Letters: The End of Evil?

Former National Security Council staffer Peter Feaver argues that Niall Ferguson's "axis of upheaval" won't replace the old "axis of evil" any time soon.

I appreciate what Niall Ferguson ("The Axis of Upheaval," March/April 2009) is trying to do, and I certainly agree with him that economic upheaval has potentially profound geopolitical ramifications and that failing states are a source of instability in international affairs. I have been teaching this point for nearly 15 years, ever since I read another article that made exactly this case, Robert Kaplan’s "The Coming Anarchy," during my time as a staffer on the National Security Council (NSC) in the first Clinton administration. And just because the idea isn’t new doesn’t make it not true.

It is true, and significant parts of the Bush National Security Strategy released in 2006 were devoted to dealing with this problem.

What is less reliable is Ferguson’s suggestion that the "axis of upheaval" can or should trump the more traditional "axis of evil." I doubt that any administration could sustain a policy that prioritized Somalia ahead of Afghanistan, Lebanon ahead of Iraq, Darfur ahead of Pakistan, Zimbabwe ahead of North Korea, or Congo ahead of Iran. There is plenty of upheaval or potential for upheaval in the old list of states of concern, and they will always trump the new list of states of concern. (One possible exception: Mexico.)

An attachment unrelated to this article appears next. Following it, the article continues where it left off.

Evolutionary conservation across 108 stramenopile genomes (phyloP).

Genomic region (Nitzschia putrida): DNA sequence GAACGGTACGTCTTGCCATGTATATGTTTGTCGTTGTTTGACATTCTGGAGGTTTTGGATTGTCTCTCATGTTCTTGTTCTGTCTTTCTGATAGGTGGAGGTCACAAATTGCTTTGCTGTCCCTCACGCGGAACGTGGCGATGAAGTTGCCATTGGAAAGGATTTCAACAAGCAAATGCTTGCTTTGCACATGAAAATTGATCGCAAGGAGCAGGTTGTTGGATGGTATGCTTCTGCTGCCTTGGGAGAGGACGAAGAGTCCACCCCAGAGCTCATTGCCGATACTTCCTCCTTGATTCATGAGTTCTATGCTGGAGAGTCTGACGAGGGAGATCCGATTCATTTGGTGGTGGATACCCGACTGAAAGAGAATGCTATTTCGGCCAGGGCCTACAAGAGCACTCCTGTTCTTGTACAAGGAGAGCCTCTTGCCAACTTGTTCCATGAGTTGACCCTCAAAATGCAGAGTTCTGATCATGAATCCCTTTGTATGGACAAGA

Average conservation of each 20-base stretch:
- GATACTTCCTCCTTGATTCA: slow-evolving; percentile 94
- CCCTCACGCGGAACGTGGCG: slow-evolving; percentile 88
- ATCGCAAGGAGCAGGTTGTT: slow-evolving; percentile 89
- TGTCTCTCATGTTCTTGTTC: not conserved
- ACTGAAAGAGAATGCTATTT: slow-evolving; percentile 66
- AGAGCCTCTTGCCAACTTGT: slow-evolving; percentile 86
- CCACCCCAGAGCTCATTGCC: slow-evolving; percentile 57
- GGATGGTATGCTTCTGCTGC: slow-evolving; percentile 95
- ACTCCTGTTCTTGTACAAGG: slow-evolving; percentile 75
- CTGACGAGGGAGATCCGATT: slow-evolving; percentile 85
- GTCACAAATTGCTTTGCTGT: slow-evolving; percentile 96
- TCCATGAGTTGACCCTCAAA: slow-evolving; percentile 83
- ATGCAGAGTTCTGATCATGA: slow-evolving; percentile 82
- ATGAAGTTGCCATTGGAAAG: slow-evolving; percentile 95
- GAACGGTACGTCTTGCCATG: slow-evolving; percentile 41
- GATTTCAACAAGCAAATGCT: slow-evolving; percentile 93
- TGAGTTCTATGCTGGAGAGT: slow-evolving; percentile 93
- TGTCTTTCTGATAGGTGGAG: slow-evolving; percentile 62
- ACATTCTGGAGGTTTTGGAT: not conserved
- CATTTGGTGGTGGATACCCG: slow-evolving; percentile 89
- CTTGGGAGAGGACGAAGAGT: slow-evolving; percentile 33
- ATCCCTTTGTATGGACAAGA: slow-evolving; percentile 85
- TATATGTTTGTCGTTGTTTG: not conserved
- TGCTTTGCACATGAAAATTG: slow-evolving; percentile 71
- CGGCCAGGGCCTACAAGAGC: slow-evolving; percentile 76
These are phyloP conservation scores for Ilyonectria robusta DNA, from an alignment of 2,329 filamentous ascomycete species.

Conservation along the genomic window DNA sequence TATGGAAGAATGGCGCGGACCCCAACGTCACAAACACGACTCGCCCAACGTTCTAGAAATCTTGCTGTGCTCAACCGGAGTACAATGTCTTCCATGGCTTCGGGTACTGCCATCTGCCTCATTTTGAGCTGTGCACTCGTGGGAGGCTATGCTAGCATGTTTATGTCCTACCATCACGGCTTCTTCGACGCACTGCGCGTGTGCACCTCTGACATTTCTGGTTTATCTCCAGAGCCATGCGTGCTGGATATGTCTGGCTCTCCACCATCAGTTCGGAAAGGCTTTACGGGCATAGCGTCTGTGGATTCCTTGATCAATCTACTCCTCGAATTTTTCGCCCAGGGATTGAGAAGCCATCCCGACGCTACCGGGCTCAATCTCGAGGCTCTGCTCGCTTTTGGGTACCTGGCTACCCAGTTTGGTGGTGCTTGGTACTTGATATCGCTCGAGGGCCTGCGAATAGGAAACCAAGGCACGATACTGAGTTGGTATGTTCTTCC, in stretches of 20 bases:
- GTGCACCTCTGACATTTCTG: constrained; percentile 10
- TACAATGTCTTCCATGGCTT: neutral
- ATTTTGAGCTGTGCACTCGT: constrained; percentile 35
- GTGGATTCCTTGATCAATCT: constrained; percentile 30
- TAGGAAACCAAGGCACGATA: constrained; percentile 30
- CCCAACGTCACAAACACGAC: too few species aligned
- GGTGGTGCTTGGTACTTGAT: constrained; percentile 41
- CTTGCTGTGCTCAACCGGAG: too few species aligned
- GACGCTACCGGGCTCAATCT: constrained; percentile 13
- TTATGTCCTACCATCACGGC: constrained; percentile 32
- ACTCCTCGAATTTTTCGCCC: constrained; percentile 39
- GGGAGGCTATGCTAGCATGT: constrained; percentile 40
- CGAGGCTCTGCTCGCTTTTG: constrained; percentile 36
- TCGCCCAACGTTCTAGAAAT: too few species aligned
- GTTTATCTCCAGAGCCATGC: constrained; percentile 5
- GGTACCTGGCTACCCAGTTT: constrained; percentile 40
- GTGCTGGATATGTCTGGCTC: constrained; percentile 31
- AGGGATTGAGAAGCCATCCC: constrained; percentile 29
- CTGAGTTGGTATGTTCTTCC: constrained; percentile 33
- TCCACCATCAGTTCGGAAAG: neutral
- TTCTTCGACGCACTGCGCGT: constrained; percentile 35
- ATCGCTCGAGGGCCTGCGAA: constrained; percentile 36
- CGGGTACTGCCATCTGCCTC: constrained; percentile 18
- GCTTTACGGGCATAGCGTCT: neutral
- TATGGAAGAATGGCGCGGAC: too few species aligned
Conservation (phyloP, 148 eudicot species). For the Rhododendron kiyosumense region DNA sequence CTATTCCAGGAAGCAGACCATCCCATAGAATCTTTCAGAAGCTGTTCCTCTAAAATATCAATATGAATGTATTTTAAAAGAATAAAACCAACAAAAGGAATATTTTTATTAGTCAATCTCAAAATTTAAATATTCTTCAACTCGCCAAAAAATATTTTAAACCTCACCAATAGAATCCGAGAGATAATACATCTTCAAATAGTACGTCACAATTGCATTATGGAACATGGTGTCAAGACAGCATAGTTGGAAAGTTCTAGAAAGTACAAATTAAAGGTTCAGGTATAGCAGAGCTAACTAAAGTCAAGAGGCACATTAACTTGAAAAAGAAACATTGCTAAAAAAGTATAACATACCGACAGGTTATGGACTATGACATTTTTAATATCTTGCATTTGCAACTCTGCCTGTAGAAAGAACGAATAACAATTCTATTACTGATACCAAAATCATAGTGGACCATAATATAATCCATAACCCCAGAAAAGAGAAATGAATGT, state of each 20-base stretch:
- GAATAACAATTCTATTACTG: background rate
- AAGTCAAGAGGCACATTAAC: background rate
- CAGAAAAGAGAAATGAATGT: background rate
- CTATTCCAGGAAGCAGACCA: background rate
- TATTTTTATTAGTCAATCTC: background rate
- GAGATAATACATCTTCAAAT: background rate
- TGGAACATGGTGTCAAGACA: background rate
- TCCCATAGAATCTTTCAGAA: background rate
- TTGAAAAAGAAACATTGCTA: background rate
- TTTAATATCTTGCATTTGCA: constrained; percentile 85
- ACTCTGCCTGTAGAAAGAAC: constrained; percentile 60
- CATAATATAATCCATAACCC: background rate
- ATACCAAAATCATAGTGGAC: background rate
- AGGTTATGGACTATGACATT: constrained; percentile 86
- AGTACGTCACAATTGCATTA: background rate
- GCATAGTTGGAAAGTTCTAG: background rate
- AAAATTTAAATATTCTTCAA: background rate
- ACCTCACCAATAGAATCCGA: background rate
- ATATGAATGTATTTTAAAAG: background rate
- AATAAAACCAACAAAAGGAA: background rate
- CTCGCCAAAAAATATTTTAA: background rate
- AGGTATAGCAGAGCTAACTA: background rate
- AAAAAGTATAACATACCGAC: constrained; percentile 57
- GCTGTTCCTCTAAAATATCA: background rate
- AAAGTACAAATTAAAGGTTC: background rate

From 2005 to 2007, while serving on the NSC in the Bush administration, I developed many conceptual frameworks for long-range planning on issues other than Iraq. The first step in that strategic planning always required making an assumption of where the United States would be in its Iraq effort at the designated time. You can develop a meaningful, resource-intensive Iraq policy that brackets off policy in Congo; vice versa doesn’t work.

So, by all means, let us remember that there are many problem areas in the world beyond the traditional ones. But if you try to address them at the expense of addressing traditional concerns, you will fail at both. And then you will see what real upheaval looks like.

–Peter D. Feaver
Alexander F. Hehmeyer
Professor of Political Science and Public Policy
Duke University
Durham, N.C.

[Peter D. Feaver is a regular contributor
to FP’s Shadow Government blog.]

Niall Ferguson replies:

I quite agree with Peter Feaver that the members of the "axis of upheaval" aren’t about to replace Iran, Iraq, and North Korea as problems for the United States, to say nothing of Afghanistan, Lebanon, and Pakistan (which were not members of the "axis of evil"). My point was simply that the economic crisis is going to add a new and larger set of unstable countries to the existing set. It also seems likely to exacerbate the problems in the countries he mentions.

Finally, the problems arising from economic shocks and political weakness are much less predictable than the problems caused by rogue regimes intent on mischief. They also create opportunities for potential rivals to the United States — just watch how Russia will seek to exploit upheaval in Eastern Europe.

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